You might call this Acceptance Test-Driven Development...
No matter what the fate of the AngularJS Web development framework may be in the near future, the fact of the matter is it's here now and many enterprises have, surprisingly, began to adopt it. As such, it is increasingly important to unify the set of tests that developers care about with the set of tests that business people care about (and that the QA automation team really likes to code the most). This is hard because while the QA team can go on and write their own scripts to their heart's content, the business folks really can't do the same thing -- they lack the time and/or the technical inclination. Thus, the automation team should be responsible for helping out the business folks by providing a "common language" (ideally, a specific subset of English words) so that everyone can describe tests for a system regardless of their know-how.
What have I experienced so far in ATDD?
Cucumber: When I go to http://mysite.com
Robot: Go To Website http://mysite.com
In Robot scripts, you can plop in entire data structures as arguments to a keyword. This might blow the minds of some people from the business side, so I haven't seen a direct corollary to this in Cucumber (which, for some reason, you don't really write "Cucumber", you write "Gherkin" syntax -- a type of cucumber, haha). On the other hand, Cucumber does allow you to write repetition in an interesting manner. Imagine you have a table of data representing inputs and outputs for identical operations that should be run on a particular row of data: the syntax described here allows you to run it without needing to understand anything about loops or indexes.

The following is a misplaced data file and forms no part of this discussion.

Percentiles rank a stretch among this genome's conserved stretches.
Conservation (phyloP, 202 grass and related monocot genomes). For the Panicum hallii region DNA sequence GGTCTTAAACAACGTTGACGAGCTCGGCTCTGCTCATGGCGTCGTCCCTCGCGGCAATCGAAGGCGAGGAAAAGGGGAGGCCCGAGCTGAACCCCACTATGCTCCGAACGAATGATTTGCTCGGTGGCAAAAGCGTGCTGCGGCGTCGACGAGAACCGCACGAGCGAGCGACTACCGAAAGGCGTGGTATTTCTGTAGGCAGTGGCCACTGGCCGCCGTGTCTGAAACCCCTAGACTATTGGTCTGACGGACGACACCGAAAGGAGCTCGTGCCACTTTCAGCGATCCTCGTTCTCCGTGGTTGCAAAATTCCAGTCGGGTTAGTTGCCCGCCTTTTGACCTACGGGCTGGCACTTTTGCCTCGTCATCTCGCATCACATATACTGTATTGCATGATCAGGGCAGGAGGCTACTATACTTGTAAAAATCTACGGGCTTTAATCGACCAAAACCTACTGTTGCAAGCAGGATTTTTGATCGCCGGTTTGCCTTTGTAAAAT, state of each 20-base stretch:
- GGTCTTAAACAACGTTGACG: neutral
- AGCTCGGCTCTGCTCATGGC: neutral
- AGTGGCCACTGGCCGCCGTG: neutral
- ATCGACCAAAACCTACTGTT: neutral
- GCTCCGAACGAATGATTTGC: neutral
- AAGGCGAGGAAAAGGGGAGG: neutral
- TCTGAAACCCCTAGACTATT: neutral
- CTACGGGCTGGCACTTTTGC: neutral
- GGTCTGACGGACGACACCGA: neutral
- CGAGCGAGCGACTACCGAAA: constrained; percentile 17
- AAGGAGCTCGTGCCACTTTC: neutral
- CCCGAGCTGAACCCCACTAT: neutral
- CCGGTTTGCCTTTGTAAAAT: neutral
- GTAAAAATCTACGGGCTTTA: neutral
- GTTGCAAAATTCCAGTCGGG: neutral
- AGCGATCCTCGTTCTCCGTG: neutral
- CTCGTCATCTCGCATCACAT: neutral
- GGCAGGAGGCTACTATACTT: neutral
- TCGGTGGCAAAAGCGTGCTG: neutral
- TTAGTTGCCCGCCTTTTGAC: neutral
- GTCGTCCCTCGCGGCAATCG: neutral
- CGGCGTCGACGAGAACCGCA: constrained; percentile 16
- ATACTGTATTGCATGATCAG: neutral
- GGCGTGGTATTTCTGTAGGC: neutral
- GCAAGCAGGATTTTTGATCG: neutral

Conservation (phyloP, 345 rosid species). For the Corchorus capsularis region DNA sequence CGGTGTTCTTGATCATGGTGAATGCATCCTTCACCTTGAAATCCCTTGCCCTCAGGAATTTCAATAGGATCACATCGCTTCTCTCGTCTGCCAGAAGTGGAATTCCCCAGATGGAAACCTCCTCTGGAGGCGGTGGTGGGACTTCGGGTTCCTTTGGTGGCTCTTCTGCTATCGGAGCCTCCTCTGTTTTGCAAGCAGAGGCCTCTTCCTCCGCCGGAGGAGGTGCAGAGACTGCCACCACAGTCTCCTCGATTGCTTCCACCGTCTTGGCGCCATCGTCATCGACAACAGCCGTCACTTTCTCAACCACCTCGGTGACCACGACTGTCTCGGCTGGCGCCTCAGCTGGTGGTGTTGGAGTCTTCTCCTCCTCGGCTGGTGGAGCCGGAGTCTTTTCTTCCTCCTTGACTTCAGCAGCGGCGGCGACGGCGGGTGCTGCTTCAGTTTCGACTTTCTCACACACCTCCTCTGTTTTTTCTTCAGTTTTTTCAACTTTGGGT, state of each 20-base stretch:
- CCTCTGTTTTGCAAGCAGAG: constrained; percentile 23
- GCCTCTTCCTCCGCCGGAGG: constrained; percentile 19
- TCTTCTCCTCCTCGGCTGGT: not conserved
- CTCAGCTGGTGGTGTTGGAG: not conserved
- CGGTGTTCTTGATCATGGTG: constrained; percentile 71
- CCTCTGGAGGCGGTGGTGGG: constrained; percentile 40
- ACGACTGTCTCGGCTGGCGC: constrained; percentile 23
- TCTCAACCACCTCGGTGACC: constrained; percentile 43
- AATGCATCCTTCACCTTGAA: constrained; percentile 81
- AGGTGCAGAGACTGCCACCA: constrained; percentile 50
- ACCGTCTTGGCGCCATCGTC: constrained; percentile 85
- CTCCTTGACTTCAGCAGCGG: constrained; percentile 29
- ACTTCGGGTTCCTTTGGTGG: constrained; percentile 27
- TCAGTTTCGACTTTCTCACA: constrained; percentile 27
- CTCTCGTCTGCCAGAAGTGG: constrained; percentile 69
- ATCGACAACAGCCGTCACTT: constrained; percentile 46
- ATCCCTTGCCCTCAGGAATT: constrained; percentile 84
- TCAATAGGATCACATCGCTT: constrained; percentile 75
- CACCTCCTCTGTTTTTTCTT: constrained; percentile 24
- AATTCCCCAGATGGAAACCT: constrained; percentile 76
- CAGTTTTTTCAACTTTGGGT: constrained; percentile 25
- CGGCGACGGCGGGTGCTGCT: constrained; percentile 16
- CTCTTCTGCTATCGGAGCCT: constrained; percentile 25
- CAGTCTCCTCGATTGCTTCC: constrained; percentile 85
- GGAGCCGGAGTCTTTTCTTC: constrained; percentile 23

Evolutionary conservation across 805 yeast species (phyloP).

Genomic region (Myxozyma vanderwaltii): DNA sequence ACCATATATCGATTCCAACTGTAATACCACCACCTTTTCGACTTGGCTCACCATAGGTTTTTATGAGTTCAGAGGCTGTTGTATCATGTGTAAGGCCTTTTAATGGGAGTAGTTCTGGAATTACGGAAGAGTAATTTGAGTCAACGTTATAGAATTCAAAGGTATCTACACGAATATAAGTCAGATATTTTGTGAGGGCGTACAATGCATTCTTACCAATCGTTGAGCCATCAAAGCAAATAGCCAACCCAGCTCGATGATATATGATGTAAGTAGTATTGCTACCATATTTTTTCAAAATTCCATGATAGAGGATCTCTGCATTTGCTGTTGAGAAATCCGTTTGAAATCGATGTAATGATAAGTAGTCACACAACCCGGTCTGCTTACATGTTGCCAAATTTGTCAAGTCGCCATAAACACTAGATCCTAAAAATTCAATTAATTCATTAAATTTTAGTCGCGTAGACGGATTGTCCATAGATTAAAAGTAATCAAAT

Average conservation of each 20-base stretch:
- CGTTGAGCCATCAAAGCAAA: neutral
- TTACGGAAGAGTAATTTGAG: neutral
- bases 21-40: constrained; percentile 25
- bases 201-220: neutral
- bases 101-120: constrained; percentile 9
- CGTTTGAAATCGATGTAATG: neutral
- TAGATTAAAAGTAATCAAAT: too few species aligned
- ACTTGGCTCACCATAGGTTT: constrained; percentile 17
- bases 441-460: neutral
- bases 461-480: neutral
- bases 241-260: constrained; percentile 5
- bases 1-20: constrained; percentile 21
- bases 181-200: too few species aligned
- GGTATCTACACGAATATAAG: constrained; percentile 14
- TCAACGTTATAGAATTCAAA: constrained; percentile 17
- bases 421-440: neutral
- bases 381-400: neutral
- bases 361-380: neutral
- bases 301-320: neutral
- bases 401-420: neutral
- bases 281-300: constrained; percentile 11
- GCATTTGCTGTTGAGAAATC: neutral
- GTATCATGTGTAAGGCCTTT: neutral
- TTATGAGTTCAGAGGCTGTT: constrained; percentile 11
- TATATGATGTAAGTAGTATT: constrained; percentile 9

Finally, Robot reads to me more like some old-time procedural language like BASIC, whereas Cucumber Gherkin reads more like a true outline for an acceptance test. Gherkin statements always begin with "Given", "When", or "Then", and a whole test only contains these types of statements. Robot code could read in a similar manner if you have created layers of keywords that abstract such given/when/then test requirement elements from any underlying operations (e.g. opening a webpage or file, comparing data, or doing arithmetic), but in my day-to-day role as a Robot & Python test developer, the stuff I wrote never quite read like Gherkin, but the stuff that the "suitesmith" made probably did.
I didn't really intend to even bring Robot into this post at all, but figured it couldn't hurt. :-P This is definitely not guaranteed to be an exhaustive analysis of Robot vs. Cucumber, but will get you the salient points from my own experience.